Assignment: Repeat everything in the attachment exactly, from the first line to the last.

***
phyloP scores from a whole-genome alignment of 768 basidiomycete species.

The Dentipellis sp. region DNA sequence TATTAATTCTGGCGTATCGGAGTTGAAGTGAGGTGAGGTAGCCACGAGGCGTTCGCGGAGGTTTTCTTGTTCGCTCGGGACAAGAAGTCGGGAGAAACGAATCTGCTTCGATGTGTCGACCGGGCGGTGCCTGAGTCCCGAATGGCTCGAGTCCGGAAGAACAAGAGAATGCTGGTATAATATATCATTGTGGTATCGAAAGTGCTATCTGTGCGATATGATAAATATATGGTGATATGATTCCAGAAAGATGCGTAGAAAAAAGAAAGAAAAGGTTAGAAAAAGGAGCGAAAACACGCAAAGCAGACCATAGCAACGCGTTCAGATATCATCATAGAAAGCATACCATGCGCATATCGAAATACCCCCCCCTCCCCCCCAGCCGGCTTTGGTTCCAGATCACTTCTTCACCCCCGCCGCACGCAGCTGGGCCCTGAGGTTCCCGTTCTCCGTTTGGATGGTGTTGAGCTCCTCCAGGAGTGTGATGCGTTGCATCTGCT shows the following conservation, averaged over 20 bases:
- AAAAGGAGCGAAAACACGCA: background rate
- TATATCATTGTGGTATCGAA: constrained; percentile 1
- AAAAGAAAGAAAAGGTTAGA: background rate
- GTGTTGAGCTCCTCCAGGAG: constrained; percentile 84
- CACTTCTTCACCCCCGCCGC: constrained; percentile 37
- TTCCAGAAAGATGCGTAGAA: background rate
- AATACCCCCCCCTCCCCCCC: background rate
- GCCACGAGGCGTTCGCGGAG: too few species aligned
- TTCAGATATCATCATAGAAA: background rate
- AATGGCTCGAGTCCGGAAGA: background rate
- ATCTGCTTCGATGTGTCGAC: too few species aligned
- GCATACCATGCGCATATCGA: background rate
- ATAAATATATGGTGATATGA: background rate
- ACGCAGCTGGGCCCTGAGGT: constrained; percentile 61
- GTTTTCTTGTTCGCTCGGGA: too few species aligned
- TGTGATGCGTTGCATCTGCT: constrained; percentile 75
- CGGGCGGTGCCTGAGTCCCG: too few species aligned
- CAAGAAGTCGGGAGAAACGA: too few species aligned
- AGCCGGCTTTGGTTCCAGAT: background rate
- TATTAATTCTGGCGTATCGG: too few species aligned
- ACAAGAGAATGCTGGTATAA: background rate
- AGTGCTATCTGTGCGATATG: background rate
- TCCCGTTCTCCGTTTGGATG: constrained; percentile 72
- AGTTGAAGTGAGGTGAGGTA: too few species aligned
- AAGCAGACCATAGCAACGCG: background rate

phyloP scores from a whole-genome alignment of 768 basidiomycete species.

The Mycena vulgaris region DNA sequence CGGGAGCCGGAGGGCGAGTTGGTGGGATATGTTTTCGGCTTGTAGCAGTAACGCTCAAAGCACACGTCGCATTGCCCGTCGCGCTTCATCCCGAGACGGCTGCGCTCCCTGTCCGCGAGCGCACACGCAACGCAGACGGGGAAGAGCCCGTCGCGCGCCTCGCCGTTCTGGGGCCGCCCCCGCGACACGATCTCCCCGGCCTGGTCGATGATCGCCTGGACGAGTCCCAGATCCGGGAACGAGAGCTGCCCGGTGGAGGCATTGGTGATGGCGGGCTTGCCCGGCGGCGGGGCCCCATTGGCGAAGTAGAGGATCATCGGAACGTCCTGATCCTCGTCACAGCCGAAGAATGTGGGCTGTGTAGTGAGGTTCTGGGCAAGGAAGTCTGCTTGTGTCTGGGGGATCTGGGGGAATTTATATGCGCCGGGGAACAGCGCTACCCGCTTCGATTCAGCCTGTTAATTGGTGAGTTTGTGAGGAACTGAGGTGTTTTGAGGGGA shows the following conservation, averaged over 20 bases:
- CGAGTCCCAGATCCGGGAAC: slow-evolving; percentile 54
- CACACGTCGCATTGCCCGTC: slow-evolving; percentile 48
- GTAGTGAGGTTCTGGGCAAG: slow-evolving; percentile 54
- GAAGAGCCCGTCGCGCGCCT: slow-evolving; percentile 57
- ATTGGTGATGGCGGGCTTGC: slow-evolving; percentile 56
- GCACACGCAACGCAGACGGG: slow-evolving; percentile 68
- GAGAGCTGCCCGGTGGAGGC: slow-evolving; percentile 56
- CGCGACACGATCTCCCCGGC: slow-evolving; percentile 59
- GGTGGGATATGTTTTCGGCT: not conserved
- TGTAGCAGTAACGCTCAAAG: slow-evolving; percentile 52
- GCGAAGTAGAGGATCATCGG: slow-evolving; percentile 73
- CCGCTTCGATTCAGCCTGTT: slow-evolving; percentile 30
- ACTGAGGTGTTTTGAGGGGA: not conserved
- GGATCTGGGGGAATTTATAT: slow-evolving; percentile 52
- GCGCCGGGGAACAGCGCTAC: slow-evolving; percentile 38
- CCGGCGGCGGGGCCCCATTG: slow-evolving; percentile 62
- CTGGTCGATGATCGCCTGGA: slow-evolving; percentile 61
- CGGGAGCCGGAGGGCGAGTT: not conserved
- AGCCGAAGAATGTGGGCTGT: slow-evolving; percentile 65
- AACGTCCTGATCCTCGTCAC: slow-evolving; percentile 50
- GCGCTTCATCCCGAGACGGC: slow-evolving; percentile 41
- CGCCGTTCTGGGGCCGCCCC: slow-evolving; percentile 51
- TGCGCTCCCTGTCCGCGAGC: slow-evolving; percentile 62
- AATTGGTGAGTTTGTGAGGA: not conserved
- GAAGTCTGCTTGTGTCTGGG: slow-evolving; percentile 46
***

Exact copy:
phyloP scores from a whole-genome alignment of 768 basidiomycete species.

The Dentipellis sp. region DNA sequence TATTAATTCTGGCGTATCGGAGTTGAAGTGAGGTGAGGTAGCCACGAGGCGTTCGCGGAGGTTTTCTTGTTCGCTCGGGACAAGAAGTCGGGAGAAACGAATCTGCTTCGATGTGTCGACCGGGCGGTGCCTGAGTCCCGAATGGCTCGAGTCCGGAAGAACAAGAGAATGCTGGTATAATATATCATTGTGGTATCGAAAGTGCTATCTGTGCGATATGATAAATATATGGTGATATGATTCCAGAAAGATGCGTAGAAAAAAGAAAGAAAAGGTTAGAAAAAGGAGCGAAAACACGCAAAGCAGACCATAGCAACGCGTTCAGATATCATCATAGAAAGCATACCATGCGCATATCGAAATACCCCCCCCTCCCCCCCAGCCGGCTTTGGTTCCAGATCACTTCTTCACCCCCGCCGCACGCAGCTGGGCCCTGAGGTTCCCGTTCTCCGTTTGGATGGTGTTGAGCTCCTCCAGGAGTGTGATGCGTTGCATCTGCT shows the following conservation, averaged over 20 bases:
- AAAAGGAGCGAAAACACGCA: background rate
- TATATCATTGTGGTATCGAA: constrained; percentile 1
- AAAAGAAAGAAAAGGTTAGA: background rate
- GTGTTGAGCTCCTCCAGGAG: constrained; percentile 84
- CACTTCTTCACCCCCGCCGC: constrained; percentile 37
- TTCCAGAAAGATGCGTAGAA: background rate
- AATACCCCCCCCTCCCCCCC: background rate
- GCCACGAGGCGTTCGCGGAG: too few species aligned
- TTCAGATATCATCATAGAAA: background rate
- AATGGCTCGAGTCCGGAAGA: background rate
- ATCTGCTTCGATGTGTCGAC: too few species aligned
- GCATACCATGCGCATATCGA: background rate
- ATAAATATATGGTGATATGA: background rate
- ACGCAGCTGGGCCCTGAGGT: constrained; percentile 61
- GTTTTCTTGTTCGCTCGGGA: too few species aligned
- TGTGATGCGTTGCATCTGCT: constrained; percentile 75
- CGGGCGGTGCCTGAGTCCCG: too few species aligned
- CAAGAAGTCGGGAGAAACGA: too few species aligned
- AGCCGGCTTTGGTTCCAGAT: background rate
- TATTAATTCTGGCGTATCGG: too few species aligned
- ACAAGAGAATGCTGGTATAA: background rate
- AGTGCTATCTGTGCGATATG: background rate
- TCCCGTTCTCCGTTTGGATG: constrained; percentile 72
- AGTTGAAGTGAGGTGAGGTA: too few species aligned
- AAGCAGACCATAGCAACGCG: background rate

phyloP scores from a whole-genome alignment of 768 basidiomycete species.

The Mycena vulgaris region DNA sequence CGGGAGCCGGAGGGCGAGTTGGTGGGATATGTTTTCGGCTTGTAGCAGTAACGCTCAAAGCACACGTCGCATTGCCCGTCGCGCTTCATCCCGAGACGGCTGCGCTCCCTGTCCGCGAGCGCACACGCAACGCAGACGGGGAAGAGCCCGTCGCGCGCCTCGCCGTTCTGGGGCCGCCCCCGCGACACGATCTCCCCGGCCTGGTCGATGATCGCCTGGACGAGTCCCAGATCCGGGAACGAGAGCTGCCCGGTGGAGGCATTGGTGATGGCGGGCTTGCCCGGCGGCGGGGCCCCATTGGCGAAGTAGAGGATCATCGGAACGTCCTGATCCTCGTCACAGCCGAAGAATGTGGGCTGTGTAGTGAGGTTCTGGGCAAGGAAGTCTGCTTGTGTCTGGGGGATCTGGGGGAATTTATATGCGCCGGGGAACAGCGCTACCCGCTTCGATTCAGCCTGTTAATTGGTGAGTTTGTGAGGAACTGAGGTGTTTTGAGGGGA shows the following conservation, averaged over 20 bases:
- CGAGTCCCAGATCCGGGAAC: slow-evolving; percentile 54
- CACACGTCGCATTGCCCGTC: slow-evolving; percentile 48
- GTAGTGAGGTTCTGGGCAAG: slow-evolving; percentile 54
- GAAGAGCCCGTCGCGCGCCT: slow-evolving; percentile 57
- ATTGGTGATGGCGGGCTTGC: slow-evolving; percentile 56
- GCACACGCAACGCAGACGGG: slow-evolving; percentile 68
- GAGAGCTGCCCGGTGGAGGC: slow-evolving; percentile 56
- CGCGACACGATCTCCCCGGC: slow-evolving; percentile 59
- GGTGGGATATGTTTTCGGCT: not conserved
- TGTAGCAGTAACGCTCAAAG: slow-evolving; percentile 52
- GCGAAGTAGAGGATCATCGG: slow-evolving; percentile 73
- CCGCTTCGATTCAGCCTGTT: slow-evolving; percentile 30
- ACTGAGGTGTTTTGAGGGGA: not conserved
- GGATCTGGGGGAATTTATAT: slow-evolving; percentile 52
- GCGCCGGGGAACAGCGCTAC: slow-evolving; percentile 38
- CCGGCGGCGGGGCCCCATTG: slow-evolving; percentile 62
- CTGGTCGATGATCGCCTGGA: slow-evolving; percentile 61
- CGGGAGCCGGAGGGCGAGTT: not conserved
- AGCCGAAGAATGTGGGCTGT: slow-evolving; percentile 65
- AACGTCCTGATCCTCGTCAC: slow-evolving; percentile 50
- GCGCTTCATCCCGAGACGGC: slow-evolving; percentile 41
- CGCCGTTCTGGGGCCGCCCC: slow-evolving; percentile 51
- TGCGCTCCCTGTCCGCGAGC: slow-evolving; percentile 62
- AATTGGTGAGTTTGTGAGGA: not conserved
- GAAGTCTGCTTGTGTCTGGG: slow-evolving; percentile 46